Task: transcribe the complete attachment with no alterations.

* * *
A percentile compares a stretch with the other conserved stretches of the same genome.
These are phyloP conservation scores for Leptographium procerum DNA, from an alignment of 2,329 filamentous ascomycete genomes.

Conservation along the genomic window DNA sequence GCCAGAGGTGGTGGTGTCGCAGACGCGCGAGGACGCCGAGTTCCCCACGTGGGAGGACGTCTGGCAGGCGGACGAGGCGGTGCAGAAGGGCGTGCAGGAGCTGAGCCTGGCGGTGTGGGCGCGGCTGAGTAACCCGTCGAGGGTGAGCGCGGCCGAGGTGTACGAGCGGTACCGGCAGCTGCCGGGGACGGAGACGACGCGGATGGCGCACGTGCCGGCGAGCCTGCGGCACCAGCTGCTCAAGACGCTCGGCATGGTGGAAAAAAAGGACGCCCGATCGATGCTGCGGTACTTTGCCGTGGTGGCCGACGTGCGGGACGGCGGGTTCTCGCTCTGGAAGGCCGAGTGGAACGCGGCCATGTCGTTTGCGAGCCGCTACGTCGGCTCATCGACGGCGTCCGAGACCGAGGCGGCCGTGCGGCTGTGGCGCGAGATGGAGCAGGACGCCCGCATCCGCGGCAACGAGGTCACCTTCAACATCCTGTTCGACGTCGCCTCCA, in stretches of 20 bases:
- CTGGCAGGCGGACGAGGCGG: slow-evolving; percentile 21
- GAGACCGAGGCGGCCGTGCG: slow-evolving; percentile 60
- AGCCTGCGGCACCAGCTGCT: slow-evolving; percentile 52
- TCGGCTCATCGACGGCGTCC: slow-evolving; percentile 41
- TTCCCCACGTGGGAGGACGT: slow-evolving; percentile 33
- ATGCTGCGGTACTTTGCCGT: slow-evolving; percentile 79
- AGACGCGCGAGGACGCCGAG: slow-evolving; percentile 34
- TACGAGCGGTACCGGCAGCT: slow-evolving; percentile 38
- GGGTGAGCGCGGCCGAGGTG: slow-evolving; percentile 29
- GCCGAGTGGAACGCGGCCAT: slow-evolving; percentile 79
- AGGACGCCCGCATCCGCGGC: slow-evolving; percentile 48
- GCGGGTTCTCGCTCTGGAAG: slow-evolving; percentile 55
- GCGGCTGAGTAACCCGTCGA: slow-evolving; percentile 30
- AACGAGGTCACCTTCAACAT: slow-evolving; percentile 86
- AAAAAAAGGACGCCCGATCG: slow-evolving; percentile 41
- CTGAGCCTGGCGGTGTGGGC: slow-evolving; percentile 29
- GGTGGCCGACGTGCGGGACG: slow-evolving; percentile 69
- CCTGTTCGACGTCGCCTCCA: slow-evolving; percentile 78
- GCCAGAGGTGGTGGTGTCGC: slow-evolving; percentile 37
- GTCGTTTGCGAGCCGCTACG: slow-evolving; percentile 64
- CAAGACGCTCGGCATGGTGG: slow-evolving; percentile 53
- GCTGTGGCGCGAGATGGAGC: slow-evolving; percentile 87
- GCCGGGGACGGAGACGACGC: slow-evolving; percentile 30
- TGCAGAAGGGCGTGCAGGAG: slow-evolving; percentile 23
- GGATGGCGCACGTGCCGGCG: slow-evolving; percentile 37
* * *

A percentile compares a stretch with the other conserved stretches of the same genome.
These are phyloP conservation scores for Leptographium procerum DNA, from an alignment of 2,329 filamentous ascomycete genomes.

Conservation along the genomic window DNA sequence GCCAGAGGTGGTGGTGTCGCAGACGCGCGAGGACGCCGAGTTCCCCACGTGGGAGGACGTCTGGCAGGCGGACGAGGCGGTGCAGAAGGGCGTGCAGGAGCTGAGCCTGGCGGTGTGGGCGCGGCTGAGTAACCCGTCGAGGGTGAGCGCGGCCGAGGTGTACGAGCGGTACCGGCAGCTGCCGGGGACGGAGACGACGCGGATGGCGCACGTGCCGGCGAGCCTGCGGCACCAGCTGCTCAAGACGCTCGGCATGGTGGAAAAAAAGGACGCCCGATCGATGCTGCGGTACTTTGCCGTGGTGGCCGACGTGCGGGACGGCGGGTTCTCGCTCTGGAAGGCCGAGTGGAACGCGGCCATGTCGTTTGCGAGCCGCTACGTCGGCTCATCGACGGCGTCCGAGACCGAGGCGGCCGTGCGGCTGTGGCGCGAGATGGAGCAGGACGCCCGCATCCGCGGCAACGAGGTCACCTTCAACATCCTGTTCGACGTCGCCTCCA, in stretches of 20 bases:
- CTGGCAGGCGGACGAGGCGG: slow-evolving; percentile 21
- GAGACCGAGGCGGCCGTGCG: slow-evolving; percentile 60
- AGCCTGCGGCACCAGCTGCT: slow-evolving; percentile 52
- TCGGCTCATCGACGGCGTCC: slow-evolving; percentile 41
- TTCCCCACGTGGGAGGACGT: slow-evolving; percentile 33
- ATGCTGCGGTACTTTGCCGT: slow-evolving; percentile 79
- AGACGCGCGAGGACGCCGAG: slow-evolving; percentile 34
- TACGAGCGGTACCGGCAGCT: slow-evolving; percentile 38
- GGGTGAGCGCGGCCGAGGTG: slow-evolving; percentile 29
- GCCGAGTGGAACGCGGCCAT: slow-evolving; percentile 79
- AGGACGCCCGCATCCGCGGC: slow-evolving; percentile 48
- GCGGGTTCTCGCTCTGGAAG: slow-evolving; percentile 55
- GCGGCTGAGTAACCCGTCGA: slow-evolving; percentile 30
- AACGAGGTCACCTTCAACAT: slow-evolving; percentile 86
- AAAAAAAGGACGCCCGATCG: slow-evolving; percentile 41
- CTGAGCCTGGCGGTGTGGGC: slow-evolving; percentile 29
- GGTGGCCGACGTGCGGGACG: slow-evolving; percentile 69
- CCTGTTCGACGTCGCCTCCA: slow-evolving; percentile 78
- GCCAGAGGTGGTGGTGTCGC: slow-evolving; percentile 37
- GTCGTTTGCGAGCCGCTACG: slow-evolving; percentile 64
- CAAGACGCTCGGCATGGTGG: slow-evolving; percentile 53
- GCTGTGGCGCGAGATGGAGC: slow-evolving; percentile 87
- GCCGGGGACGGAGACGACGC: slow-evolving; percentile 30
- TGCAGAAGGGCGTGCAGGAG: slow-evolving; percentile 23
- GGATGGCGCACGTGCCGGCG: slow-evolving; percentile 37